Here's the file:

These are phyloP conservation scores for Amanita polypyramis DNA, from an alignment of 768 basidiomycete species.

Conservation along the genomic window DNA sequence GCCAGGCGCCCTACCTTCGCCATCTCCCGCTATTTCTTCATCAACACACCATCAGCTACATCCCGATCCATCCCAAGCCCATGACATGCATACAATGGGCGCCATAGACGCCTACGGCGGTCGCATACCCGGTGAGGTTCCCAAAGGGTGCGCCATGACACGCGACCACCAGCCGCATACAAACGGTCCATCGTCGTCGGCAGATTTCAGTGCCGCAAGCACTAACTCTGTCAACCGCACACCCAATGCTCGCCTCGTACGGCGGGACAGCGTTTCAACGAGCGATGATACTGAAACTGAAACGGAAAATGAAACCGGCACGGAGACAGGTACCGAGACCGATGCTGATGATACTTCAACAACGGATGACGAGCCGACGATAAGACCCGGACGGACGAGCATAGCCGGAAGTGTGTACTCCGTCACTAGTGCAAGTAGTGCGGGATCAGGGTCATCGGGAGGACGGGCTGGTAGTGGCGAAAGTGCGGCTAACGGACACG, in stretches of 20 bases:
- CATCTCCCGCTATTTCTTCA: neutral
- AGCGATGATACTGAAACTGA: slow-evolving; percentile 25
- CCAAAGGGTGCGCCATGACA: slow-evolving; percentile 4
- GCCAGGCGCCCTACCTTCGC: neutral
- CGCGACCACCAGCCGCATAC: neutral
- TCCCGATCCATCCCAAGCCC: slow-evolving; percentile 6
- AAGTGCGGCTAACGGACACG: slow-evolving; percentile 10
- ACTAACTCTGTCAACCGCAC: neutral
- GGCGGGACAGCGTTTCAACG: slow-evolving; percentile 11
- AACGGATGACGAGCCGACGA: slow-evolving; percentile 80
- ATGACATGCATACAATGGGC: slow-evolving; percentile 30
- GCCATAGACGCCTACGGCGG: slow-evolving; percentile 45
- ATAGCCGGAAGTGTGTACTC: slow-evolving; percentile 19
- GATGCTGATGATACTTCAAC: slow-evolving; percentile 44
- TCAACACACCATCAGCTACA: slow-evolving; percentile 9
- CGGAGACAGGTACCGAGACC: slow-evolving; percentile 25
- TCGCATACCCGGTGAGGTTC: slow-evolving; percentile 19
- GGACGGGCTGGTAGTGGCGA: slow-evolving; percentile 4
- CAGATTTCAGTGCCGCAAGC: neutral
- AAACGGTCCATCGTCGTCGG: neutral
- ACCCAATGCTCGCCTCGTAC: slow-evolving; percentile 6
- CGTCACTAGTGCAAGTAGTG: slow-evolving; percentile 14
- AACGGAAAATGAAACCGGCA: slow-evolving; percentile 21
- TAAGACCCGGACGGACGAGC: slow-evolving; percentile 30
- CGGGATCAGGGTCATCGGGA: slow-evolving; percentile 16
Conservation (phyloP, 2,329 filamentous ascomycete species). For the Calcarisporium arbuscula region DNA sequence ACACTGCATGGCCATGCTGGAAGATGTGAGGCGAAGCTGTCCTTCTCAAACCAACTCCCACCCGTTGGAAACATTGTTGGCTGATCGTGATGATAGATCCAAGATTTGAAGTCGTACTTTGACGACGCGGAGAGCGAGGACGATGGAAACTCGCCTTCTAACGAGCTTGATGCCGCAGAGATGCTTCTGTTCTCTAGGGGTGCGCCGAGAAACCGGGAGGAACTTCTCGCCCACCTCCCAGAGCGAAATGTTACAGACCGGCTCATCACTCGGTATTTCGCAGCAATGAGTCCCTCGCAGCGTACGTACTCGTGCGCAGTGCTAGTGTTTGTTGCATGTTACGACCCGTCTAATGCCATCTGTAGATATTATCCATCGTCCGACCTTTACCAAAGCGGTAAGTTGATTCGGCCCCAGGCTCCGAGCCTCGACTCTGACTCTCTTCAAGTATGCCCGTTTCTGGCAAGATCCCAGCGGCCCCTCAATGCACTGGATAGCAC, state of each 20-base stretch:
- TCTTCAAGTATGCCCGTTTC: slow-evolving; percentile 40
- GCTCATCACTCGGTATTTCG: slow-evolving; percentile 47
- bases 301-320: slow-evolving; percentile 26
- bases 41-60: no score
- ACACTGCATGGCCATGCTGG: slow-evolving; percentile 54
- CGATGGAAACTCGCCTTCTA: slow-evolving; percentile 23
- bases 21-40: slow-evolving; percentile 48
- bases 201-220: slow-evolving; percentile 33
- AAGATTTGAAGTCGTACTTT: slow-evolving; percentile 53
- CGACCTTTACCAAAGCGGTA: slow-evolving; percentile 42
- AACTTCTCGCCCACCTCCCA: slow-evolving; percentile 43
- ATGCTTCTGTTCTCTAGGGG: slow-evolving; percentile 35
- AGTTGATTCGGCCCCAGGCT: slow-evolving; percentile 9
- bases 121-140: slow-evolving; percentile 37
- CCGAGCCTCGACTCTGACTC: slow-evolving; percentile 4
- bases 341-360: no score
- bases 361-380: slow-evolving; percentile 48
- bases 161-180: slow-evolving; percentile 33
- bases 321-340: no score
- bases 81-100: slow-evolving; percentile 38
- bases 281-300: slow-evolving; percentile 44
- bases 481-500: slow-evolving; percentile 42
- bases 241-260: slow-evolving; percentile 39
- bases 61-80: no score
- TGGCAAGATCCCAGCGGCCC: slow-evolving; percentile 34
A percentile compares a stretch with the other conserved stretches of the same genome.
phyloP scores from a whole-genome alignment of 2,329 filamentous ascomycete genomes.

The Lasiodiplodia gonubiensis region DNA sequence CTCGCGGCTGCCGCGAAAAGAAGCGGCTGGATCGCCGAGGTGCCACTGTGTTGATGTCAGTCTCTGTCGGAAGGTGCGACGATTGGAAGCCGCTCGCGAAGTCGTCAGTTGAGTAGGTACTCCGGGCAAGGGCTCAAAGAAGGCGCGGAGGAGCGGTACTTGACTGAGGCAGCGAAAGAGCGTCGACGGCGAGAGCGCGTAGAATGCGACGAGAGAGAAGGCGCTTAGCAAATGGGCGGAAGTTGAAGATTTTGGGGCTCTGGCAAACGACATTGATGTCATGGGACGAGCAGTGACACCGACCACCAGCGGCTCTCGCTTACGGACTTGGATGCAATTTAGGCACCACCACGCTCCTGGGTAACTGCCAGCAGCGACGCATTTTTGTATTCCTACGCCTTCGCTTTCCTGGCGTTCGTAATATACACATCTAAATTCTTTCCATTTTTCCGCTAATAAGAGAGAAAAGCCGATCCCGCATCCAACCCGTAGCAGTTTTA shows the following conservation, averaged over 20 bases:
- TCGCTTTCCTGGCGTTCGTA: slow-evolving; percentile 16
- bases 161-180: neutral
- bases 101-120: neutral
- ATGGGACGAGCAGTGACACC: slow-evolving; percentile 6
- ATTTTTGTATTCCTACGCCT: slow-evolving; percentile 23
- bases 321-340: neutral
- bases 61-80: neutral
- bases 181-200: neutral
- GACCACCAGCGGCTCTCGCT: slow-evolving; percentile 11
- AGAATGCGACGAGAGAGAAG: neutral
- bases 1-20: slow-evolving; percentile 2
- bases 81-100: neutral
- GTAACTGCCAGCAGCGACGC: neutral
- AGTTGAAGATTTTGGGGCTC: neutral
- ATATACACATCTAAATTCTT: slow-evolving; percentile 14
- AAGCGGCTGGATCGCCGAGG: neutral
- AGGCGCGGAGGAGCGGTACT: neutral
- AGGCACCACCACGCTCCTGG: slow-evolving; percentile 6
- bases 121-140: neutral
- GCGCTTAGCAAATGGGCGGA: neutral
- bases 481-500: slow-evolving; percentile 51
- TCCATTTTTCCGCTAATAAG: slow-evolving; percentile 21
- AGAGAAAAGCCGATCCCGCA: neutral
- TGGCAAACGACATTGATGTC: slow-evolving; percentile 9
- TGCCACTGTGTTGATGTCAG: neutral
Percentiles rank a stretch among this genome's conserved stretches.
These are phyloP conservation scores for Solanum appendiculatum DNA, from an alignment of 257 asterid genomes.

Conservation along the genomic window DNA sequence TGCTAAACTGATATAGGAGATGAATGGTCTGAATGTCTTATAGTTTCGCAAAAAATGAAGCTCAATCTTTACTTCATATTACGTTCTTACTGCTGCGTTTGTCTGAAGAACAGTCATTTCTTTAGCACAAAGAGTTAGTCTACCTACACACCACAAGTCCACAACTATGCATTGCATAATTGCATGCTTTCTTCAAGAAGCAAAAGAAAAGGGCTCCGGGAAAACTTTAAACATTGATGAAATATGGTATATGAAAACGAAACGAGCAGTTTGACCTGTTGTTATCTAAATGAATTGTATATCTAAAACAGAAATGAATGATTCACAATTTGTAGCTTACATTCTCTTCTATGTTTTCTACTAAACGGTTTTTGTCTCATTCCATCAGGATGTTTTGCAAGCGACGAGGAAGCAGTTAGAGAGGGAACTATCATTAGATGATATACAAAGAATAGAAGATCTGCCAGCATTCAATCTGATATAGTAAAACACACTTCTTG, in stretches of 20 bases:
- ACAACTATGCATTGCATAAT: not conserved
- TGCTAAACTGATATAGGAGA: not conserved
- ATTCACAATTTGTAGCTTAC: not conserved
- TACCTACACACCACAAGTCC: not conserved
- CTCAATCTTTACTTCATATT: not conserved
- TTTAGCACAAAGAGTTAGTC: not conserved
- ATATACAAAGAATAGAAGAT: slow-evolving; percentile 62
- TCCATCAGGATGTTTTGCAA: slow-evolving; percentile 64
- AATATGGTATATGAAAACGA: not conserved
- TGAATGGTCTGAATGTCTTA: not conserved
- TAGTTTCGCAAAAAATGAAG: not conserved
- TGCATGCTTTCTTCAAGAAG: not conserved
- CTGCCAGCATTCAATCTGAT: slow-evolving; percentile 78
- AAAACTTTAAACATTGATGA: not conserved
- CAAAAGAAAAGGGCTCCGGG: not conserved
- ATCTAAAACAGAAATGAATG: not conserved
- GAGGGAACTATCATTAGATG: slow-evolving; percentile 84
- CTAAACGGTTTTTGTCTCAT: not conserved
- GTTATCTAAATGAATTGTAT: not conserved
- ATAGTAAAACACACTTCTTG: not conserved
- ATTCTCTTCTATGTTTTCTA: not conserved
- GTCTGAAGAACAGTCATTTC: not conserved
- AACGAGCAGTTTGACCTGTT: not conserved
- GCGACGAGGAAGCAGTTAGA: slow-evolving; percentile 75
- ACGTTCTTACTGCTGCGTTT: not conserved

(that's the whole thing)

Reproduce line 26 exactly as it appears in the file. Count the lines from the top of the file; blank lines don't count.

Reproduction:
- TAAGACCCGGACGGACGAGC: slow-evolving; percentile 30